By Luz Wendy T. Noble, Reporter
THE Philippine central bank may have to reassess its loose monetary policy earlier than planned as the surge in commodity prices raised inflation concerns, the International Monetary Fund (IMF) said.
“While there is still some policy space to absorb the price increases, as the latest numbers show that inflation is in the middle of the BSP’s (Bangko Sentral ng Pilipinas) target range, greater vigilance from the monetary authorities will be required, and the accommodative monetary policy may need to adjust earlier than expected,” IMF Representative to the Philippines Ragnar Gudmundsson said in an e-mail.
A poll held by BusinessWorld last week showed 15 out of 17 analysts expect the Monetary Board to retain its record low policy rates today (March 24), in line with signals from the central bank that it will remain patient in supporting growth.
BSP Governor Benjamin E. Diokno has earlier said the central bank would remain patient in supporting the economy and would wait until the second half of the year to assess the need for a rate hike.
The consumer price index (CPI) rose by 3% for the second straight month in February, which is within the BSP’s 2-4% target range. However, the BSP has warned that inflation could breach the target range in the second quarter if oil prices continue to climb.
Global crude oil prices have been extremely volatile in recent weeks after Russia’s invasion of Ukraine. This was due to worries over supply as Russia is the world’s second-biggest oil exporter.
Commodity prices have also spiked around the world. Wheat is a major export for both Russia and Ukraine.
Mr. Gudmundsson noted that oil and gas, energy and transportation, and wheat have a combined weight of about 18% in the country’s CPI.
“The current surge in energy and commodity prices has added to the inflationary pressures already caused by supply chain disruptions and the rebound from the coronavirus disease 2019 (COVID-19) pandemic,” he said.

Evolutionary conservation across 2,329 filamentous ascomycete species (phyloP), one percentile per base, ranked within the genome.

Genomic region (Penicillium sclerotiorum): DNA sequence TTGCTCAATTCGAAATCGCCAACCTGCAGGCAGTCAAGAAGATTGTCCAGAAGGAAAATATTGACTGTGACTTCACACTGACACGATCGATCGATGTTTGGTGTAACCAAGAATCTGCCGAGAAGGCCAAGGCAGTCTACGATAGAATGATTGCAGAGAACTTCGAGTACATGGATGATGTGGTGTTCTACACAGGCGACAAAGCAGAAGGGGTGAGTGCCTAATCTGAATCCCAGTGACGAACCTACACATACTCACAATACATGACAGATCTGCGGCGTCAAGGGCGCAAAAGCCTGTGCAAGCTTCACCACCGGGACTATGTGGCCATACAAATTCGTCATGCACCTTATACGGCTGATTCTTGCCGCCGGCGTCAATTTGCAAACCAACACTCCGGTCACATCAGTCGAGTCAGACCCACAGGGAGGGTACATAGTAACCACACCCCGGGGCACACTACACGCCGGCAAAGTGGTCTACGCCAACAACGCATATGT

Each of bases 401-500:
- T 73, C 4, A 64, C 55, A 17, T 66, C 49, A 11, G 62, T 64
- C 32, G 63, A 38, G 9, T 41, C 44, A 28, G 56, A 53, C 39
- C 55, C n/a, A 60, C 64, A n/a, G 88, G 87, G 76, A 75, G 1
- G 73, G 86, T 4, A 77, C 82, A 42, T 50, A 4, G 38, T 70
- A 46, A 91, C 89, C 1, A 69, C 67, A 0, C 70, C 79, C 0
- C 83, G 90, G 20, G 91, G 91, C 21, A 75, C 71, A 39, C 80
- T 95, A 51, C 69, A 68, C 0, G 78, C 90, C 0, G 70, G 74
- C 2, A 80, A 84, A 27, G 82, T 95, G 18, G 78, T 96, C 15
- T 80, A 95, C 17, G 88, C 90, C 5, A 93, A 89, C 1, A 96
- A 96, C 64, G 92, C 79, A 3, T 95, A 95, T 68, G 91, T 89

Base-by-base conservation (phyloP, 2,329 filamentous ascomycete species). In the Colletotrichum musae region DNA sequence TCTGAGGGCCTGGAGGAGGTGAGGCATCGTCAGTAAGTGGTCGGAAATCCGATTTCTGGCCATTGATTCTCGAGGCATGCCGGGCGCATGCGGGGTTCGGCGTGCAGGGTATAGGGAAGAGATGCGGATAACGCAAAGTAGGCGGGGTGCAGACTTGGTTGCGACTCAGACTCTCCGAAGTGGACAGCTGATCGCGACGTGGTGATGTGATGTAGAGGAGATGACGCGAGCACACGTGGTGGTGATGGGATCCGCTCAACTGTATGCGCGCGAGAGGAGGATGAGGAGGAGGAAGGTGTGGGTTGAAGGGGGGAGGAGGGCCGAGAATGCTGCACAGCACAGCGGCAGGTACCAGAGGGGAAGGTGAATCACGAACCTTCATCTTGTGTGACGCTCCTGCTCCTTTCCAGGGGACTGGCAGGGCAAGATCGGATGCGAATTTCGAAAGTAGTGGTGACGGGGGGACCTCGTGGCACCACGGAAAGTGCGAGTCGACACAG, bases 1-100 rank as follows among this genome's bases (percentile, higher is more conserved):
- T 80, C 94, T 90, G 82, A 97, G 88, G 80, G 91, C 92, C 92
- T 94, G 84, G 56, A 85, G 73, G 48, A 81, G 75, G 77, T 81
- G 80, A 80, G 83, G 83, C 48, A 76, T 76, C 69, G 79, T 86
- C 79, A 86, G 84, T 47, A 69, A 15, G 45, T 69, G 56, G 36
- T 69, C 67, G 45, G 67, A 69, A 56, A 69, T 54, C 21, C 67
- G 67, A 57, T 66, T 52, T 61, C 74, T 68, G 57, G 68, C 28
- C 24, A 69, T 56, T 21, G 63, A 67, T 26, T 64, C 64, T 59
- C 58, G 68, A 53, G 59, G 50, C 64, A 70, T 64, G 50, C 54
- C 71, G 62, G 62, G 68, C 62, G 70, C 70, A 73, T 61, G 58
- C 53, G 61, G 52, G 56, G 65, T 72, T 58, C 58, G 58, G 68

“One should therefore expect some pass-through of these higher prices to headline inflation in the coming months,” he added.
Mr. Gudmundsson said the IMF estimates that the pass-through impact of world oil prices in emerging markets to prices paid by consumers is 25%.
“The war will affect the cost of living, especially for the poorest households disproportionately affected by the increase in energy prices,” he said.
Since the start of 2022, pump prices of gasoline, diesel and kerosene have increased by P14.90, P19.20, and P16.35 per liter, respectively.
Meanwhile, Mr. Gudmundsson noted the country’s strong external position serves as a safety net amid market volatility and the weakening of the peso caused by the war in Ukraine.
“While market uncertainty may prompt an increase in government bond yields and intensify pressure on the currency, it’s important to note that the Philippines benefits from its flexible exchange rate and a strong foreign exchange reserves position,” he said.
The IMF in a blog titled “How War in Ukraine Is Reverberating Across World’s Regions” last week has said Asia-Pacific economies will only experience limited spillover effect from the war due to the distant economic ties. However, it warned that a slower growth in Europe and the global economy could hit petroleum importers in Southeast Asia.
“Asia’s food price pressures should be eased by local production and more reliance on rice than wheat. Costly food and energy imports will boost consumer prices, though subsidies and price caps for fuel, food and fertilizer may ease the immediate impact — but with fiscal costs,” it said.
The IMF expects the Philippine economy to grow by 6.3% this year, which is below the 7-9% government target. In January, it said the impact of the Omicron variant will be limited to the first quarter of the year.
The economy expanded by 5.6% last year following a record 9.6% contraction in 2020.